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How do I create documentation from doc strings in Python?
To create documentation from doc strings, we can use the following packages and modules −
Let us understand them one by one −
The pydoc module can create HTML from the doc strings in your Python source code.
The pydoc module automatically generates documentation from Python modules. The documentation can be presented as pages of text on the console, served to a web browser, or saved to HTML files.
For modules, classes, functions and methods, the displayed documentation is derived from the docstring (i.e. the __doc__ attribute) of the object, and recursively of its documentable members. If there is no docstring, pydoc tries to obtain a description from the block of comment lines just above the definition of the class, function or method in the source file, or at the top of the module (see inspect.getcomments()).
The built-in function help() invokes the online help system in the interactive interpreter, which uses pydoc to generate its documentation as text on the console. The same text documentation can also be viewed from outside the Python interpreter by running pydoc as a script at the operating system’s command prompt. For example, running -
at a shell prompt will display documentation on the sys module, in a style similar to the manual pages shown by the Unix man command. The argument to pydoc can be the name of a function, module, or package, or a dotted reference to a class, method, or function within a module or module in a package.
You can also use pydoc to start an HTTP server on the local machine that will serve documentation to visiting web browsers.
pydoc -n <hostname> will start the server listening at the given hostname. By default the hostname is ‘localhost’ but if you want the server to be reached from other machines, you may want to change the host name that the server responds to.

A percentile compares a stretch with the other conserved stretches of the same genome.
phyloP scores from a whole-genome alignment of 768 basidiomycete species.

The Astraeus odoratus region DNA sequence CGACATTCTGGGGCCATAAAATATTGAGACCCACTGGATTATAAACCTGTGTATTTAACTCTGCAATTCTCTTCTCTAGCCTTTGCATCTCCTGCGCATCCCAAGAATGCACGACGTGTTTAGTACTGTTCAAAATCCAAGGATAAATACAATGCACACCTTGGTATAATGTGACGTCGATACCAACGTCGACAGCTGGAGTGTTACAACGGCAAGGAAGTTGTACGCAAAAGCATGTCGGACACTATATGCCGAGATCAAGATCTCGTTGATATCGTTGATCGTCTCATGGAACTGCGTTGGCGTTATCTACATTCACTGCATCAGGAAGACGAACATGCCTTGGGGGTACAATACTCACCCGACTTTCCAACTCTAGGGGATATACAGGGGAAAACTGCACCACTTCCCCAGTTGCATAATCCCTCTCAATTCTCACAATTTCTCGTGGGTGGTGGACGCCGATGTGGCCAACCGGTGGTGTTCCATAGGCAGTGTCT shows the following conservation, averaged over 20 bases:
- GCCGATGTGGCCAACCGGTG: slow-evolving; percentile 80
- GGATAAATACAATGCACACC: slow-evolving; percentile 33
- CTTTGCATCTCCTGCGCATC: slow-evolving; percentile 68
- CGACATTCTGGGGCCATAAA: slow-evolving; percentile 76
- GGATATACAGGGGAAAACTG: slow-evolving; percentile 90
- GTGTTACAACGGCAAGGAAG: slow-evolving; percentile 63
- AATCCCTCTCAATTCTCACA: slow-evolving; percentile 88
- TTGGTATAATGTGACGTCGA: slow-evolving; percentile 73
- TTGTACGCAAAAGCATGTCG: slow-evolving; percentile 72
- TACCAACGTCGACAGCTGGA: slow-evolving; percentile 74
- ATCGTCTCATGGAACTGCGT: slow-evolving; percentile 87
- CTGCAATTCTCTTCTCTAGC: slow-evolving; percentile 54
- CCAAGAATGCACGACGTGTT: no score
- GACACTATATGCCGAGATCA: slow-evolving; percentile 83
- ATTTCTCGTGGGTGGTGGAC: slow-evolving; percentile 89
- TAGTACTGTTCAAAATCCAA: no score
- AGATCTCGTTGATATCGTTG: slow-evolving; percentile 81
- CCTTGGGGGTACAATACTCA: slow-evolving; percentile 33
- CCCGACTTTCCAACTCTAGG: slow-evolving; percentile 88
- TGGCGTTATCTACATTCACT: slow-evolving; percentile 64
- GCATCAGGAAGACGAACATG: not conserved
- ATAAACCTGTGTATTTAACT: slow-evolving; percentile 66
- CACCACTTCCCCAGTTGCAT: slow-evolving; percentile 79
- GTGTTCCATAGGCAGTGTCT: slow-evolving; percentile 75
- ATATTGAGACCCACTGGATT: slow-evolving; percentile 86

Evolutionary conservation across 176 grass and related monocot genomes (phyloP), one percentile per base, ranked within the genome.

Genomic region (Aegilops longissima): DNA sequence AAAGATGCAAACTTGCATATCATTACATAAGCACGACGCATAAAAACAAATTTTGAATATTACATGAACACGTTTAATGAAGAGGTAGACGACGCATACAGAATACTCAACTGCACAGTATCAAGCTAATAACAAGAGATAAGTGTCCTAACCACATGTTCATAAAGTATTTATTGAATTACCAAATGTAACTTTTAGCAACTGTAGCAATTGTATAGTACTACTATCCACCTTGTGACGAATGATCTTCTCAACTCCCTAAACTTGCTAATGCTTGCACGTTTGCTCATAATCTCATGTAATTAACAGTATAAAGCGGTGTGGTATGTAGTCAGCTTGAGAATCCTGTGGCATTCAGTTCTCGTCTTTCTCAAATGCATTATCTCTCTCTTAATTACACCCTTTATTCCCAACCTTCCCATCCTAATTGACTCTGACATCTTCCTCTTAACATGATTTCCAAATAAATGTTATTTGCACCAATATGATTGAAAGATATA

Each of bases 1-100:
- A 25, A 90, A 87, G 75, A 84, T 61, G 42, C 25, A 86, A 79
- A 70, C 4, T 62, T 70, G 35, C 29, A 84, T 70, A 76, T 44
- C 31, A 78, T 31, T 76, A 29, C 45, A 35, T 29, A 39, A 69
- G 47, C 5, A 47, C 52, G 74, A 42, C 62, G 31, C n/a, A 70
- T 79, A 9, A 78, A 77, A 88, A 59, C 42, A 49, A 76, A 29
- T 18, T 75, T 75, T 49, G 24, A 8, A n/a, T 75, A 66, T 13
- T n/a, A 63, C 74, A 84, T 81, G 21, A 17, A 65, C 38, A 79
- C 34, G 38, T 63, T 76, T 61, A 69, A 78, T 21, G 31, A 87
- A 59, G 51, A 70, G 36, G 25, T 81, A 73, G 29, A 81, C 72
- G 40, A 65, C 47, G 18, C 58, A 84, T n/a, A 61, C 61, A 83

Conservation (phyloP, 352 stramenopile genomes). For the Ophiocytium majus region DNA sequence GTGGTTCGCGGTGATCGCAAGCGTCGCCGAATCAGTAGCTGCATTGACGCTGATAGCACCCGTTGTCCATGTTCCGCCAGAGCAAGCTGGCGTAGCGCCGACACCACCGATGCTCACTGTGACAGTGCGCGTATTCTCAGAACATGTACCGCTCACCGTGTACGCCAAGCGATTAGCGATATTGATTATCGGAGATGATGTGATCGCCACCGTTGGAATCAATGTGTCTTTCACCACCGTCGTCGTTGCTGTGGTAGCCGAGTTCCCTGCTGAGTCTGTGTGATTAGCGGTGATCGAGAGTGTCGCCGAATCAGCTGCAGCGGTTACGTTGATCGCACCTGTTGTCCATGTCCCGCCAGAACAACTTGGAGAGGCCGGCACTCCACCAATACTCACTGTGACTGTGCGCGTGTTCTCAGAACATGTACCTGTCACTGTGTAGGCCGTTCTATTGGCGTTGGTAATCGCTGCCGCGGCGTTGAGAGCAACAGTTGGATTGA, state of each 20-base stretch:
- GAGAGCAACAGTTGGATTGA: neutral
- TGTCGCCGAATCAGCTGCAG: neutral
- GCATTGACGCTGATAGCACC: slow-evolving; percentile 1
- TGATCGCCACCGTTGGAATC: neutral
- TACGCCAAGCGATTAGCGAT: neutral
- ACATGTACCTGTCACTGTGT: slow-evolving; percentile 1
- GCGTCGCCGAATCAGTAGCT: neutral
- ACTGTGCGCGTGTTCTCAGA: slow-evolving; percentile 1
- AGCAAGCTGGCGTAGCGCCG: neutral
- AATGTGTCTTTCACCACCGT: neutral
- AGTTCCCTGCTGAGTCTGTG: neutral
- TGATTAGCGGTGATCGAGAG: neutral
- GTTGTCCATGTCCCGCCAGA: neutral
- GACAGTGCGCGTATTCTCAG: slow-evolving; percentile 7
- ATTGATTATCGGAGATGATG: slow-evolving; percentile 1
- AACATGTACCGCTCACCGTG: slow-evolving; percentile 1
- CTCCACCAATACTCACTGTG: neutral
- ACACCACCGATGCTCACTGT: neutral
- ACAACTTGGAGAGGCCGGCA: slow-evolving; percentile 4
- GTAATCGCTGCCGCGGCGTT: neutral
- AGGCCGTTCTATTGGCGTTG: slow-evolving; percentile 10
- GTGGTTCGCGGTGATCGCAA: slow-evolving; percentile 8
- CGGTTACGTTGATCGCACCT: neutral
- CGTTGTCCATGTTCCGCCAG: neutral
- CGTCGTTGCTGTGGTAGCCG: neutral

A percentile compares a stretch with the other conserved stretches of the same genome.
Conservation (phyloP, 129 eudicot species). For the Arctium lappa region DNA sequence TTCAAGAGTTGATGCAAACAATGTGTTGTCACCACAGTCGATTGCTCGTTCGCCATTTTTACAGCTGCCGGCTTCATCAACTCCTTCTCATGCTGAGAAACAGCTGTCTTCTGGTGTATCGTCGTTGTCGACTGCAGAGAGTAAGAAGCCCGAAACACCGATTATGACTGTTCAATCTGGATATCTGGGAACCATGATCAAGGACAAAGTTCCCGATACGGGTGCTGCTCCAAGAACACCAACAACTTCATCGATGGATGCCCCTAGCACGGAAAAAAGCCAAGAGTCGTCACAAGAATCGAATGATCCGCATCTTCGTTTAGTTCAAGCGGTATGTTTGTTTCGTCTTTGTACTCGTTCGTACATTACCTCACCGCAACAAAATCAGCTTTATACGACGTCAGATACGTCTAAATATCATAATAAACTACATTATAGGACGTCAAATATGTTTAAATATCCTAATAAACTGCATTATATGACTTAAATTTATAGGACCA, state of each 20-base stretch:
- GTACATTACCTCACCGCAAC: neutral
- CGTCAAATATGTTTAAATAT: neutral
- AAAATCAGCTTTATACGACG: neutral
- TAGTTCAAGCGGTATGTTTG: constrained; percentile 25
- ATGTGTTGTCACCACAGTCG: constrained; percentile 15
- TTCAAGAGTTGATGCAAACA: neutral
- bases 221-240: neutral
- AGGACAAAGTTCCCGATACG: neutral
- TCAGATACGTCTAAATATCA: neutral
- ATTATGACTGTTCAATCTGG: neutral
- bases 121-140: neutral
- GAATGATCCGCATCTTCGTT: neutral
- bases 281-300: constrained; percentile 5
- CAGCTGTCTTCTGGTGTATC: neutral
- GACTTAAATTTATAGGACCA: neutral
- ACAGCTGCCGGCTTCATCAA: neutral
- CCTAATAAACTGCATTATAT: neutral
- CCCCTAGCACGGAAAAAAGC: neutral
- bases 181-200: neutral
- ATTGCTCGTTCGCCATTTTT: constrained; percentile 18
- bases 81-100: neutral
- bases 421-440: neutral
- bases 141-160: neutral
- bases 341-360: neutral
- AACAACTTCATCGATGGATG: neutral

pydoc -b will start the server and additionally open a web browser to a module index page.
Create API documentation purely from docstrings using the epydoc package.
Epydoc is a tool for generating API documentation for Python modules, based on their docstrings. For an example of epydoc's output, see the API documentation for epydoc itself (html, pdf). A lightweight markup language called epytext can be used to format docstrings, and to add information about specific fields, such as parameters and instance variables. Epydoc also understands docstrings written in reStructuredText, Javadoc, and plaintex
Sphinx makes it easy to create intelligent and beautiful documentation. Following are the features−
Output formats − HTML (including Windows HTML Help), LaTeX (for printable PDF versions), ePub, Texinfo, manual pages, plain text.
Extensive cross-references − semantic markup and automatic links for functions, classes, citations, glossary terms and similar pieces of information.
Hierarchical structure − easy definition of a document tree, with automatic links to siblings, parents and children.
Automatic indices − general index as well as a language-specific module indices.
Code handling − automatic highlighting using the Pygments highlighter.
Extensions − automatic testing of code snippets, inclusion of docstrings from Python modules via built-in extensions, and much more functionality via third-party extensions.
Themes − modify the look and feel of outputs via creating themes, and re-use many thirdparty themes.
Contributed extensions − dozens of extensions contributed by users; most of them installable from PyPI.
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